No sales team kicks butt 24/7, 365 days a year. We all fall into slumps, but what can really make or break a sales team’s success is how long those slumps last, and what you as a leader do to break out of them.
One way to pull your team out of a slump and get them firing on all cylinders again is to implement an incentivization plan. Trips are a great way to fire people up; who doesn’t love visiting a new place and basically taking a vacation on the company’s dime? Here are some tips for implementing an incentivized trip program at your company.
Be clear about your objectives
What do you want your sales team to do? Increase leads? Increase phone calls to leads? Increase closed deals? Hit a certain revenue number by a certain date?
Be clear about what goals you want your team members to meet, and then lay out clear parameters for meeting those goals. Also, be clear about who is eligible and who is not. Can employees tackle the challenge as a team, or is it a lone wolf competition? Nothing will stop a good program in its tracks like fuzzy objectives.
Socialize the program effectively
A simple email to your team members may not be sufficient. Different people communicate in different ways, so take that into account as you “market” this program to your employees. It could be in the form of posters in a public place, a reminder at your weekly stand-up, a prompt inside your CMS, and much more.
Make sure all the logistics are taken care of
To implement any type of incentive trips, you need to be clear about your own financial freedom and budgeting options, and you should do that before you say a peep about the program to your team. Is this trip for your salesperson and their spouse? If so, you’re looking at a minimum of $1,200 to send them anywhere. Other things to consider:
Tax implications for the employee and the employer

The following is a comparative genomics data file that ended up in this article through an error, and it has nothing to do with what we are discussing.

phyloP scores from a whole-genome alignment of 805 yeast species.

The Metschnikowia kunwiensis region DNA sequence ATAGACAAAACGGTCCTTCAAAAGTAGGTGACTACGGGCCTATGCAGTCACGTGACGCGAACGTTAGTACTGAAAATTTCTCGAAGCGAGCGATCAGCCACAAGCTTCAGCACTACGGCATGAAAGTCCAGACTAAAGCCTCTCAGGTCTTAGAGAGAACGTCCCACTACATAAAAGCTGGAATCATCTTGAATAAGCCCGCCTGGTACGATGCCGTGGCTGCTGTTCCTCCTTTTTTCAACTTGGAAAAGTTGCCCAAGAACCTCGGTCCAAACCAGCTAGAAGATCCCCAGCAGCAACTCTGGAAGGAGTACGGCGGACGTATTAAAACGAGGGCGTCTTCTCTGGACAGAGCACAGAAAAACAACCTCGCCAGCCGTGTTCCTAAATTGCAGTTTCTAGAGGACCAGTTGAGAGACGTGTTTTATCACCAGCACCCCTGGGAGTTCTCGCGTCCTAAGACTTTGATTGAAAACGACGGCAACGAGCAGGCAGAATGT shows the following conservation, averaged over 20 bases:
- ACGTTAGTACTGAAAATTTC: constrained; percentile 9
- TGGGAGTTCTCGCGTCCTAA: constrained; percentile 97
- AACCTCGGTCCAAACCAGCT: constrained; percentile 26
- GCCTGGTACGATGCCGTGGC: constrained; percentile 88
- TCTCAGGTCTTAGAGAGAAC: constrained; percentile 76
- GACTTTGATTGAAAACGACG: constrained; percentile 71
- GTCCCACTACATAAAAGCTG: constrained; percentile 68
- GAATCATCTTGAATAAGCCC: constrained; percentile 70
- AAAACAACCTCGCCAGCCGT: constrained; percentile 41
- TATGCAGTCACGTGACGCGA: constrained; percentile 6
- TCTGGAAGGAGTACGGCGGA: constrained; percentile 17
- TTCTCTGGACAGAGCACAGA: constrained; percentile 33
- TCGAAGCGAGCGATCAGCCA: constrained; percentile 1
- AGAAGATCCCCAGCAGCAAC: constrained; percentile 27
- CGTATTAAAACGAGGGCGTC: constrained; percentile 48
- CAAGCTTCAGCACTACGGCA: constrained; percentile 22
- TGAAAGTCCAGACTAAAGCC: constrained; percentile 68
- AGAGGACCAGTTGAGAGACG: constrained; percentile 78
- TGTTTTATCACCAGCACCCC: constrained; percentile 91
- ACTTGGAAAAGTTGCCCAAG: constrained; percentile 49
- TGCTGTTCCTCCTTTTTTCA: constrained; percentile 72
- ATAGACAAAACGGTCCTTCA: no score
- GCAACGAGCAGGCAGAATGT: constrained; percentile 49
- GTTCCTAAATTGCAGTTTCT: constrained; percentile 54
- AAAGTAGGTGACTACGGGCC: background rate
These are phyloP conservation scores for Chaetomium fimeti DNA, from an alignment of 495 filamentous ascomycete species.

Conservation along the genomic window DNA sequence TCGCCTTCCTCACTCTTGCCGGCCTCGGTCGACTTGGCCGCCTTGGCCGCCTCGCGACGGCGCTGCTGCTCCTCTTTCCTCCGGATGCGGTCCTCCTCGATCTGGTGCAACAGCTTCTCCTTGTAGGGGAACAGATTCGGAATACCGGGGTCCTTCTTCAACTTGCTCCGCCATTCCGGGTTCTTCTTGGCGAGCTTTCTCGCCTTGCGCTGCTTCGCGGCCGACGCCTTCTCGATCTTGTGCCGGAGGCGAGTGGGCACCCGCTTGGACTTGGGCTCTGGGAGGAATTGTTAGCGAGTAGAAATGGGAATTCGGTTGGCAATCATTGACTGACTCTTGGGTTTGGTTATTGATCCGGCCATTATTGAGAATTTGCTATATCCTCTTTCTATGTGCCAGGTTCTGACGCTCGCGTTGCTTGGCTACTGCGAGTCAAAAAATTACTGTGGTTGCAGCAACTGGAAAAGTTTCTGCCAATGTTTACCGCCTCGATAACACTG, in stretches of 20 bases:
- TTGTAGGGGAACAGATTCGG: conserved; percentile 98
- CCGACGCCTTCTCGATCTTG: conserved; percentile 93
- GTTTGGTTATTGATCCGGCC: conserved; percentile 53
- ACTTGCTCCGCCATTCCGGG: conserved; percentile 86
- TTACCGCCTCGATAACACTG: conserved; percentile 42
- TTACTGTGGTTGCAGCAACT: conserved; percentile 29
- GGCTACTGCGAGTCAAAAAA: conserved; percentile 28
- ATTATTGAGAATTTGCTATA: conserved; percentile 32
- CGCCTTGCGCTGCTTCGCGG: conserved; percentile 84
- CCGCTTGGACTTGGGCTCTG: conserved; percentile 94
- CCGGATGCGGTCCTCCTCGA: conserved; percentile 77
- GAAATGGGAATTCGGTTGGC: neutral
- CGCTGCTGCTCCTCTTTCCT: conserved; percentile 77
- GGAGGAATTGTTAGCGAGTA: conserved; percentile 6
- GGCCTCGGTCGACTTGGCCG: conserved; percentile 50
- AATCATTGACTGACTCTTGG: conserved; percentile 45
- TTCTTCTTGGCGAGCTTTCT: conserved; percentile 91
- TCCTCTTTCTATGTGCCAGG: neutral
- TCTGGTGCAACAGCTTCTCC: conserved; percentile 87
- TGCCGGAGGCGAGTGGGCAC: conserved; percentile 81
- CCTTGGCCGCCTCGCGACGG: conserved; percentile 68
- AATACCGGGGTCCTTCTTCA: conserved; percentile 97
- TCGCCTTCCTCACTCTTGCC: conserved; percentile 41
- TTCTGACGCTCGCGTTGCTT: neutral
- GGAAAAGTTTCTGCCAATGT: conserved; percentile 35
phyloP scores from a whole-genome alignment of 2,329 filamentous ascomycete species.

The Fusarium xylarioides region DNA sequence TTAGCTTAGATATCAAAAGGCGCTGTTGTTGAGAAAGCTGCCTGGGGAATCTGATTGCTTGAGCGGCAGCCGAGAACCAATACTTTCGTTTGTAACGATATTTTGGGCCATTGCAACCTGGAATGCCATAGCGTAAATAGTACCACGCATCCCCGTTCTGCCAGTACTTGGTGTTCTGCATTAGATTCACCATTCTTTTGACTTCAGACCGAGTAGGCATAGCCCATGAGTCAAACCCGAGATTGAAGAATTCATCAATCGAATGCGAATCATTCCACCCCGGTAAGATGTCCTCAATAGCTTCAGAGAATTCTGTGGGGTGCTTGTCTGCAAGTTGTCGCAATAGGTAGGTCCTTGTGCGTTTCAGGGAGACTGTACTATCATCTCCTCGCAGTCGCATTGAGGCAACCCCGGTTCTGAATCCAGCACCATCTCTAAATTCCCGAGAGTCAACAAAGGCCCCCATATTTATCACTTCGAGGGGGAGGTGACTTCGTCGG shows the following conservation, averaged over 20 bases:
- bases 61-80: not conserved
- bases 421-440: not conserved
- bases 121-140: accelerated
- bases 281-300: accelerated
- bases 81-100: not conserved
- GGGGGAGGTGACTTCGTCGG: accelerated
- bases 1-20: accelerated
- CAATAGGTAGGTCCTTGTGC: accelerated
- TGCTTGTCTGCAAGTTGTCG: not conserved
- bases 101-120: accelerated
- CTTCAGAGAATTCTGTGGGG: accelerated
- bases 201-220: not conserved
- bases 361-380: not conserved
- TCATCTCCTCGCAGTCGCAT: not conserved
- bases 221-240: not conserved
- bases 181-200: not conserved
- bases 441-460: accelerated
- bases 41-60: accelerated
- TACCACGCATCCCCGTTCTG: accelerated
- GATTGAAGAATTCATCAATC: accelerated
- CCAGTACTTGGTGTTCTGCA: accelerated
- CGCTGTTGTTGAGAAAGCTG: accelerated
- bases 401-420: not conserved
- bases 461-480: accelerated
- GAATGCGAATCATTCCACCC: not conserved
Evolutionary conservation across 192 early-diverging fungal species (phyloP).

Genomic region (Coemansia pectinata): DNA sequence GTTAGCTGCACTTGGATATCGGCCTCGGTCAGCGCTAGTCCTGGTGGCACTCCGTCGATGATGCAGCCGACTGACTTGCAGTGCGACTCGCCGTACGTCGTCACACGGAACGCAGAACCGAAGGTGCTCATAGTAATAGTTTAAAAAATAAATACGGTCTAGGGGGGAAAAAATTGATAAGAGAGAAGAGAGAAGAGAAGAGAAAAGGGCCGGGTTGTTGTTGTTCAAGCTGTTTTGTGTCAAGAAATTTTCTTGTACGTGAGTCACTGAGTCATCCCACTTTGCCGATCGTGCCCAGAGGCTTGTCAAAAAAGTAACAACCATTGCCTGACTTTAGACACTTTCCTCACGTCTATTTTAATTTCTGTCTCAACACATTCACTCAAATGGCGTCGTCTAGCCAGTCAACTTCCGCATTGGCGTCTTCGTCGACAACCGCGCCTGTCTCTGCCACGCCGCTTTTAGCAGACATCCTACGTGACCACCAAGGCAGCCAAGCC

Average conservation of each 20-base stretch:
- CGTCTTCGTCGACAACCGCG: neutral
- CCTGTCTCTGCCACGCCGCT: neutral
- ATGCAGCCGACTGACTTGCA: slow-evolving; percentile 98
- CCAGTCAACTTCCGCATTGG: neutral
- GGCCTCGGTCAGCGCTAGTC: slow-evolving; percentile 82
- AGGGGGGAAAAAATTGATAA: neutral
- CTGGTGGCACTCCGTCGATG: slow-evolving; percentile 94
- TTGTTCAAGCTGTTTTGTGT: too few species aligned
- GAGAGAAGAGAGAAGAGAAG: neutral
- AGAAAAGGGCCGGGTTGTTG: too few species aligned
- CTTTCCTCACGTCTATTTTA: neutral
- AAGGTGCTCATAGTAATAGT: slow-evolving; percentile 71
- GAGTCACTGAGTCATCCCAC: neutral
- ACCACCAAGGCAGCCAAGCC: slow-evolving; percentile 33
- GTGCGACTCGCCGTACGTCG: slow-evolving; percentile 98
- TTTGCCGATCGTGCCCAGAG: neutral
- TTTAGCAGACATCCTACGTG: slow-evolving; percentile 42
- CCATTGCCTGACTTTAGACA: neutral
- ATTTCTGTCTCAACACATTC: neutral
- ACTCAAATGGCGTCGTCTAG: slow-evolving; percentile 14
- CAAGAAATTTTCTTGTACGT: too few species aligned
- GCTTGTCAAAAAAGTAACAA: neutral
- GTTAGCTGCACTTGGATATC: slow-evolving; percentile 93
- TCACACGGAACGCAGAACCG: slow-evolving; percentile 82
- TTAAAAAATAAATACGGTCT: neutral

In most cases, you and your gifted employee will need to pay taxes for the trip. For employees, this is considered income. Employers may be able to set up your incentive trips as part of an official company policy or plan. If that is the case, you can deduct up to $1,600 per employee.
Reimbursement vs. Pre-paid
As a trip organizer, you typically have two options: Pre-paying for their trip or reimbursing them upon return. Unless you have multiple dedicated HR reps with bandwidth to book and communicate with employees, we recommend reimbursement. This is how it could work:
- You, the employer gives a strict, set amount of money that an employee (Miranda) is eligible to use.
- You give strict guidelines on what those funds can be used for.
- Miranda goes on her incentive trip, keeping copies of each and every receipt she plans on submitting.
- Once back to the office, Miranda hands all receipts over to HR rep where they will be documented.
- Once processed, the reimbursed funds will be added to Miranda’s standard paycheck.
The only drawback of this plan is Miranda may exceed her fund limits during her travels. Depending on the employee average salaries it has to be decided whether it can be considered.
If it’s a trip that your company is rewarding, it’s likely that they will need additional time off. Be sure to plan this into your program.
They Hate Traveling
While most salespeople will jump at the chance of a free trip, there’s no doubt there will be scenarios when travel isn’t convenient (think newborns, illness, or time of year). Plan an alternative prize. This could be a shopping spree for work-appropriate clothing, a gym or ski pass, a donation in their name, or cold hard cash.
Done well, incentivization programs can be a real morale booster, and can also result in great outcomes for your team and the company’s bottom line. Be deliberate about planning, organizing and rule-setting for the program and you’ll have your team members stoked in no time!
Originally published at www.intelliverse.com/blog/implement-incentivized-trips-company